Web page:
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Horrors of space

It! The Terror from Beyond Space and Forbidden Planet
5th Avenue Cinema
510 S.W. Hall
March 1-2
7 and 9:15 p.m.
$2 PSU students, $3 students/seniors, $4 general

Editor’s Note: Last week in the Vanguard it was reported that “The Creature from the Black Lagoon” was playing Feb. 22-23. In truth, that film played the week previous, on February 15-16. We regret the error and apologize to the PSU Film Committee and our readers.

Long before little green men like ET came down to earth and stole our hearts, there were monsters from outer space hell-bent on killing all humans who crossed their path. “It! The Terror from Beyond Space,” playing this weekend at the 5th Avenue Cinemas, is the predecessor to the “Alien” films. “It!” features a crew of astronauts who have been sent to the planet Mars to rescue the lone survivor of the previous crew. They soon find out that “Mars means Murder.”

Thankfully their ship is equipped with several stewardess-type women who spend their time pouring coffee and delivering sandwiches to the hard working male scientists aboard the ship. Upon arrival at the Red Planet the previous crew’s captain is taken into custody and relentlessly questioned about the murders he allegedly committed. Little do the inquisitors know, the real enemy is lurking about, ready to strike at the crew one by one.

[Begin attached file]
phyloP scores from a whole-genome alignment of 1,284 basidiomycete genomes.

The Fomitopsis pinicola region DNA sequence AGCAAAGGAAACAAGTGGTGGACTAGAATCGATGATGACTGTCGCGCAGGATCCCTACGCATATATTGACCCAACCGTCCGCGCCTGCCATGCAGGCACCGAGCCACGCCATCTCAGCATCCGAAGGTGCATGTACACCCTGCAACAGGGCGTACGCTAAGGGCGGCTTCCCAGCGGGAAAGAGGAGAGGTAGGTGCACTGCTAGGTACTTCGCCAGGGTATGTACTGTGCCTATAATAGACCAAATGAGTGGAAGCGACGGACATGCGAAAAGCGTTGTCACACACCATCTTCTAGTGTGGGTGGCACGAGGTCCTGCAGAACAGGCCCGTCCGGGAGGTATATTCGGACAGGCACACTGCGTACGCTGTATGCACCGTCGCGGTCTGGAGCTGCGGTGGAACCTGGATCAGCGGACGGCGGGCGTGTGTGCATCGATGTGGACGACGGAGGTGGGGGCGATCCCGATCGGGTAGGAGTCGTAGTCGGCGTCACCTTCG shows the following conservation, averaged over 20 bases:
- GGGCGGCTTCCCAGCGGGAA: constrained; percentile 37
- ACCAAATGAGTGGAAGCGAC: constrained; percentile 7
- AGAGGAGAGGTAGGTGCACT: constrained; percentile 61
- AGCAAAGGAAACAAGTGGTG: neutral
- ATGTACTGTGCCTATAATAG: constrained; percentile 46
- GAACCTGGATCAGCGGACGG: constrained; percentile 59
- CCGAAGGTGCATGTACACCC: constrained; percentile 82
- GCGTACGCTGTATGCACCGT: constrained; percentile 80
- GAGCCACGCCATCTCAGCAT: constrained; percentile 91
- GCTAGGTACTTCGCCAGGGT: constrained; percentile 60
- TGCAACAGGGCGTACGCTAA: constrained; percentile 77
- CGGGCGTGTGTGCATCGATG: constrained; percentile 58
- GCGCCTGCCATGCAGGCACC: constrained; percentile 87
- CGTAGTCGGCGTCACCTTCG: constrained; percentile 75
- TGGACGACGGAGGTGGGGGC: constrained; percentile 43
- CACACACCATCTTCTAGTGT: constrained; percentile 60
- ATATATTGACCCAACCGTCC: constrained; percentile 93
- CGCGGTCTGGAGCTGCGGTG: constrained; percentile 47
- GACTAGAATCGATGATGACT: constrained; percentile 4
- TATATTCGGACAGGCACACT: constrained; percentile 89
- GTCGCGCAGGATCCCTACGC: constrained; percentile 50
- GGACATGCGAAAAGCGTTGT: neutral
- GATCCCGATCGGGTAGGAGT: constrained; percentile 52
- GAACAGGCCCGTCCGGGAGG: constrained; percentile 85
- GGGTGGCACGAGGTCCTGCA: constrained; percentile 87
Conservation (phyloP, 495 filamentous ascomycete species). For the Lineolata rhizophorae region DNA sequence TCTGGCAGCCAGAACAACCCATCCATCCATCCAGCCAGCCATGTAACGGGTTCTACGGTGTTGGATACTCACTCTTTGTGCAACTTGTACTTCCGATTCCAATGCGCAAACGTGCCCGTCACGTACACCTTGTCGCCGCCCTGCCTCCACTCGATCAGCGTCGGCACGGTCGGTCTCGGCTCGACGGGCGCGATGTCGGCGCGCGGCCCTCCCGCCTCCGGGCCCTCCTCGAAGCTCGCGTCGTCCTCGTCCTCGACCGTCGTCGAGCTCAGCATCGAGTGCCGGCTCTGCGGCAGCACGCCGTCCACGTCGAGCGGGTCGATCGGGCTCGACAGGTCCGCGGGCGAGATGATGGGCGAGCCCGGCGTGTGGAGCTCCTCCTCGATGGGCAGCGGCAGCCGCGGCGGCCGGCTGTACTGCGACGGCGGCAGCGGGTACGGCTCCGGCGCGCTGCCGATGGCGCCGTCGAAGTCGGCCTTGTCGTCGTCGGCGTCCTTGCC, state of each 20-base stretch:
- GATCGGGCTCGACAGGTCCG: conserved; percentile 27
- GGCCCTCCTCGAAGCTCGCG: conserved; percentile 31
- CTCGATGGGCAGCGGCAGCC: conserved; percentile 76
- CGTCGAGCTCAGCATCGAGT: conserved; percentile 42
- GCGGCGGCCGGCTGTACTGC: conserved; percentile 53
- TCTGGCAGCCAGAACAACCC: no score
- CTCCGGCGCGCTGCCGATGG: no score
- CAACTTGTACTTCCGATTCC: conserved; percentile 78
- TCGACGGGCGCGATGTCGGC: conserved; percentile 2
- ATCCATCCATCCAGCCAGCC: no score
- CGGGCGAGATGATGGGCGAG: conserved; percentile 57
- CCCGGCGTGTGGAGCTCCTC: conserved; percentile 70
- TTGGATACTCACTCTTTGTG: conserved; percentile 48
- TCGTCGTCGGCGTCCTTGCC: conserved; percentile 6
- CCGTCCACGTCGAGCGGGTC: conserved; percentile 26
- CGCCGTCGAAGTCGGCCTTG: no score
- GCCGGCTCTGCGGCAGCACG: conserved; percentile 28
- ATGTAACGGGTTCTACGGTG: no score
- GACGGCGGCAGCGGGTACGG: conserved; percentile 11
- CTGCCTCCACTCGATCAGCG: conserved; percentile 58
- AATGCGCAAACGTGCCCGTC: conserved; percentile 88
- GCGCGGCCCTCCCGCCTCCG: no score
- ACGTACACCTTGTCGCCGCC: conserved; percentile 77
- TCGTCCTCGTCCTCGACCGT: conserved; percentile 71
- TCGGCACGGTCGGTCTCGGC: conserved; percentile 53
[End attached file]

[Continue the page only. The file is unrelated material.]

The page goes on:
Clocking in at a little over an hour, this movie is a lot of fun to watch, especially if you like “Mystery Science Theater 3000.” With its dated and often ridiculous dialogue and special effects, this film is perfect fodder for that show.

“Forbidden Planet” is hilarious from beginning to end. This film stars Leslie Neilson, who later became the fearless and clueless Lt. Frank Drebin in the “Naked Gun” films. Although Neilson is playing a serious role in this film he manages to make it ridiculous and funny anyway. His acting style is exactly the same in this film as in his later efforts.

The story follows an all-male crew on a mission to relieve the members of a previous exploration on a far-off planet. The crew disembarks to find the entire group dead except for the lone commander. Is there a pattern in these early space movies?

The commander has been living happily in a modest home resembling the one used for “The Dick Van Dyke Show.” This marvel of interplanetary architectural achievement was apparently the work of the commander and his wife before she too encountered a tragic end. Luckily for the horny guys on the ship (who we are told have not seen a woman in a very long time), the commander has a daughter. The girl is probably about 17 and wears skirts far shorter than those seen on “Ally McBeal.” The possibilities for reading into this cozy little set up with father and daughter are limitless. Thankfully for us the film ratings board at this time would not have allowed the moviemakers the opportunity to investigate such sordid details.

The investigation into the deaths of the previous crew begins when the commander tells them that the people were “torn limb from limb.” That storyline of the movie is passable but the best stuff comes from the dialogue between “Robbie the Robot” and the moronic ship’s cook who seems to be solely interested in getting his drink on to pass the time on the “Forbidden Planet.”

Both of these movies are great fun and come in at under 2 and a half hours put together. That is just the right amount of time to spend on any space related film. Go to the 5th Ave. and support the PSU Film Committee in their efforts to bring interesting films to campus.